Vantage point

Monday, December 29, 2003

Some say that to beat Australia, you need bowlers who can take 20 wickets a match. That is wrong. You need bowlers who can take 40 wickets a match. Every batsman gets a chance early in his innings. Even today, Hayden survived an absolutely plumb LBW appeal very early. If that had been given, who knows what might have happened.

Like everyone says, what is expected from umpires is not perfect decisions. there are bound to be mistakes. However, at times, the umpiring gets a little too bad. At such times, the umpire concerned should think about retirement.

We all are talking about Sachin's poor form. Another person who has been in horrible form is David Shepherd. People who saw the WI-Aus series early this year will remember his atrocious decisions there as well. He seems to hate giving LBWs to batsmen who have a propensity to plonk their front foot forward. This means the entire Aussie team gets a benefit of doubt almost all the time.

India have collapsed a couple of times in this match. Australia, has not been allowed to collapse by the umpire. I recall so many times when immediately after a dismissal, there was a plumb decision turned down. Indian bowlers tend to attack the stumps more than the Australians, as was shown by the Hawkeye stats yesterday. Zaheer and Nehra are left armers who have modelled their bowling loosely on Wasim Akram's. remember the huge number of LBWs he got, and you will know what I mean. Kumble again, is not a big turner of the ball. His main wicket taking deliveries are his flipper and googly, both of which trap the batsman in front. So refuting a chunk of LBWs dries up a major source of wickets for our bowlers. Hayden got 3 reprieves in his first innings century, Waugh got 2 in his 19, and Ponting, hell, don't even get me started. He had got 2 lives in his duck at Adelaide.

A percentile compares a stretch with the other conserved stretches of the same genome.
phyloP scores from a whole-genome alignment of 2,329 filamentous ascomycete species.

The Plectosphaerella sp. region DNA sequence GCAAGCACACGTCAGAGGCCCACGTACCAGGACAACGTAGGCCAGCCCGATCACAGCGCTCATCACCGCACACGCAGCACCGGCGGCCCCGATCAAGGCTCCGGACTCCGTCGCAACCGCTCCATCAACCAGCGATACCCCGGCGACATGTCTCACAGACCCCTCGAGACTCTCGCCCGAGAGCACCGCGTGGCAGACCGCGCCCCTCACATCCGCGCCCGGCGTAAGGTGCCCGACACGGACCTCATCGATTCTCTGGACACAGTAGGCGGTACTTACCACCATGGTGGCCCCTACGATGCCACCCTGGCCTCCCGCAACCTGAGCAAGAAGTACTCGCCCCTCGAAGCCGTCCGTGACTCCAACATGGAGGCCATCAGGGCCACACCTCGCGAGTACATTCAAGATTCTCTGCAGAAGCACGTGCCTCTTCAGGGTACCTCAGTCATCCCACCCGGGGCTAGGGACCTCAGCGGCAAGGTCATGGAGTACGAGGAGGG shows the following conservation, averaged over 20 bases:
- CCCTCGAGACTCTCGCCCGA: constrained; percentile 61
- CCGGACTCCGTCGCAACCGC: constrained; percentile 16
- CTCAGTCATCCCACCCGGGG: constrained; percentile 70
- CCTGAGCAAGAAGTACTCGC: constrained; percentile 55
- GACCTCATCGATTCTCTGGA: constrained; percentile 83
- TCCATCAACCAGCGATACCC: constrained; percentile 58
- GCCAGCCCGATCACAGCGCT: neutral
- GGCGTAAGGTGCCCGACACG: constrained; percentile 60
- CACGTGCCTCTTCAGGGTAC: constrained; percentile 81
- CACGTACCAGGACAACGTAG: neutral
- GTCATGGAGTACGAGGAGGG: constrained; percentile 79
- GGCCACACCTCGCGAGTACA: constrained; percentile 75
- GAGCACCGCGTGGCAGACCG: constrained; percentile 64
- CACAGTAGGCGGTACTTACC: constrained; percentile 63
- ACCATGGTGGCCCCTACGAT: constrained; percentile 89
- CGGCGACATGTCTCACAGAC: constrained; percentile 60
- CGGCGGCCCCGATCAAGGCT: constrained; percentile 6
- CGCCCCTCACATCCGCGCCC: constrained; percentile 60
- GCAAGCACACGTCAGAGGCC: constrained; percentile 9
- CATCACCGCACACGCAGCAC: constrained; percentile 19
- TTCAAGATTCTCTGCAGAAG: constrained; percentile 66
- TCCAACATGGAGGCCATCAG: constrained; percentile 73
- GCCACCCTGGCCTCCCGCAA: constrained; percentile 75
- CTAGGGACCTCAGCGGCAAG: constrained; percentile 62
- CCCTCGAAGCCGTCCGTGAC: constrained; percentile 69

What makes me not respect this batting lineup is the extremely high number of lives they get. Very very rarely have I seen them play a chanceless innings like some of the other better batsmen in the world. Which is why, for me, the batsmen of 2003 are Lara and Dravid, not Ponting and Hayden.

So anyway, Aussies rode their luck and won the test match. We did not help the cause, by giving our wickets away most of the time. Our tail reverted back to its usual habits, adding just 8 runs between them in 2 innings. V V S Laxman is one player who rarely uses his pads, and so at the rare occasion when he does use it, he gets into trouble. MacGill got him twice in this test with decent deliveries, but had Laxman played his natural game, he would have let them go.

Credit must also go to the Aussie bowlers. They used the second new ball in the second innings really well, getting it to seam sharply. Dravid and Ganguly fell to this seam movement.

There are, however many positives that have come out of this test.

Our bowling has generally been up to the mark, even though looking at the huge Aussies scores and the rapid runrates, one might laugh at this. But as I said, a few decisions given right, and this attack looks very good.

Saurav Ganguly has added another feather to his battered helmet. He has now silended those who dismissed his Brisbane knock as a fluke saying "now he wont make a big score for a year". His decision to shield Tendulkar shows bigtime guts. When everyone is still not fully convinced about his own form, he took on the Aussie assault in the closing hours of the day. This shows real leadership. He stood up to the Aussies, and wasn't fazed by the situation. His decision was vindicated to a great degree, with him getting a good half century, and Tendulkar scoring an "almost-back-to-form" 44 before he became too ambitious, trying to drive a ball that wasn't quite there to drive. Ganguly's innings should be remembered as one of the bravest gestures made by a captain. Not just bravery, but even the way he was playing was very compact. His feet were moving, his bat was coming down straight, and he was finding gaps in the offside. This man is in form, and mark my words, he will get big scores in the VB series.